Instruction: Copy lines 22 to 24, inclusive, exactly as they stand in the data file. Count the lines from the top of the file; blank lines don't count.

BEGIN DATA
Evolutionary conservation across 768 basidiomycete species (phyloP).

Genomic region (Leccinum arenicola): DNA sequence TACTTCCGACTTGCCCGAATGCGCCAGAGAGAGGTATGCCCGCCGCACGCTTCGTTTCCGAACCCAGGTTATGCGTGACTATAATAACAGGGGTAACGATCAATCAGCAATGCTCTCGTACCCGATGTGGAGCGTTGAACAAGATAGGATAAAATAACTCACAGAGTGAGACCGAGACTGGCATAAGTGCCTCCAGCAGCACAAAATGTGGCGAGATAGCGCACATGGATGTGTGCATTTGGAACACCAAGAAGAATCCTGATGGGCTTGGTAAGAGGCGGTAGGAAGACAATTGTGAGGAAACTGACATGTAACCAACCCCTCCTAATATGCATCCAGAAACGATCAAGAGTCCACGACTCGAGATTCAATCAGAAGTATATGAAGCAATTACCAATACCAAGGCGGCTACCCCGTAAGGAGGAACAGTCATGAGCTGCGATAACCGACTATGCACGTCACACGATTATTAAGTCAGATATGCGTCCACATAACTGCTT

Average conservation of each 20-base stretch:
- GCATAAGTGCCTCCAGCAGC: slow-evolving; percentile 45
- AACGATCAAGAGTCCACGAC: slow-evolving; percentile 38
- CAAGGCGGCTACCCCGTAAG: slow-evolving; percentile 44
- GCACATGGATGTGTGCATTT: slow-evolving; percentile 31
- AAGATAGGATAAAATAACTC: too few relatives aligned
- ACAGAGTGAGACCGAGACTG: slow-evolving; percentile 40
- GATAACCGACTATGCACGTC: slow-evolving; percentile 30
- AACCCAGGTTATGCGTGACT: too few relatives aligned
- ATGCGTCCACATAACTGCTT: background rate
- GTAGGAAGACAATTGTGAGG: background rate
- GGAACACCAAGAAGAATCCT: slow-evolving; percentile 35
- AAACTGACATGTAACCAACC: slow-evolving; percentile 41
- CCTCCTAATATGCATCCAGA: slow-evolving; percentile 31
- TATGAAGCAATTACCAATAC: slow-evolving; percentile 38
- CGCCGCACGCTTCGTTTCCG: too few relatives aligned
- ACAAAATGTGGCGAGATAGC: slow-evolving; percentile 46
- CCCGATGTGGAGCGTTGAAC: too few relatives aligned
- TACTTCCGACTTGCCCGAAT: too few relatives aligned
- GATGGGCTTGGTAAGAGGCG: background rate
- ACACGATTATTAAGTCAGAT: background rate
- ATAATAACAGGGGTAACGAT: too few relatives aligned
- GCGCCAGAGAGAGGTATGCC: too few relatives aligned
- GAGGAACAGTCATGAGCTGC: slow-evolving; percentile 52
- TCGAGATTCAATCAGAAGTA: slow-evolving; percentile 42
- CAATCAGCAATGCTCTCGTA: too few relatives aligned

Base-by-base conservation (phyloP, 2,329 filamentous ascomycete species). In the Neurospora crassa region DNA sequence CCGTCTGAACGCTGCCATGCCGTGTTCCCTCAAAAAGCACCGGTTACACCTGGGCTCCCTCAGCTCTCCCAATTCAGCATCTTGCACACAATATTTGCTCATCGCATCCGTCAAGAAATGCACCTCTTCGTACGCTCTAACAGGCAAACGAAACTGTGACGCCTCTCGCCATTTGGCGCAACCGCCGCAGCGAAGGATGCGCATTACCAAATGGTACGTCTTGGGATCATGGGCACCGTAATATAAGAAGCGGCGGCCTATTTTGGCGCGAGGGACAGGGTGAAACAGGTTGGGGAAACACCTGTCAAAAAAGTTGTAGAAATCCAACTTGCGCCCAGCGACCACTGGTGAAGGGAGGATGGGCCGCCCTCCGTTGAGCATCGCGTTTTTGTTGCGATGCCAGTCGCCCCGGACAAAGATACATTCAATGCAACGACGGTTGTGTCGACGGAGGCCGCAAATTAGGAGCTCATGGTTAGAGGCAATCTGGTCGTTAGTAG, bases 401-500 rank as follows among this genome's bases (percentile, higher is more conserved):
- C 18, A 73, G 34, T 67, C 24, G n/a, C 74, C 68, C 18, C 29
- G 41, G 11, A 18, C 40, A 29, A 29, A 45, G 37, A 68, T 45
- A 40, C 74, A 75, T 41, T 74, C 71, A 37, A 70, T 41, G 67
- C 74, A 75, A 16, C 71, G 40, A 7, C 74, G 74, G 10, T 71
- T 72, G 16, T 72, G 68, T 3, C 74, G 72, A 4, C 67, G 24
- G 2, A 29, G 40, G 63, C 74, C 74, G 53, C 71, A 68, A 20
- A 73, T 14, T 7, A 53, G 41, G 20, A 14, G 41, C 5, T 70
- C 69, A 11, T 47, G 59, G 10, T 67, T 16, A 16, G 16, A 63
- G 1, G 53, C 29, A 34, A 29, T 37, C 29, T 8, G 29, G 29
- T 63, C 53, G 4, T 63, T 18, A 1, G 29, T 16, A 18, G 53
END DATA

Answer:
- GATGGGCTTGGTAAGAGGCG: background rate
- ACACGATTATTAAGTCAGAT: background rate
- ATAATAACAGGGGTAACGAT: too few relatives aligned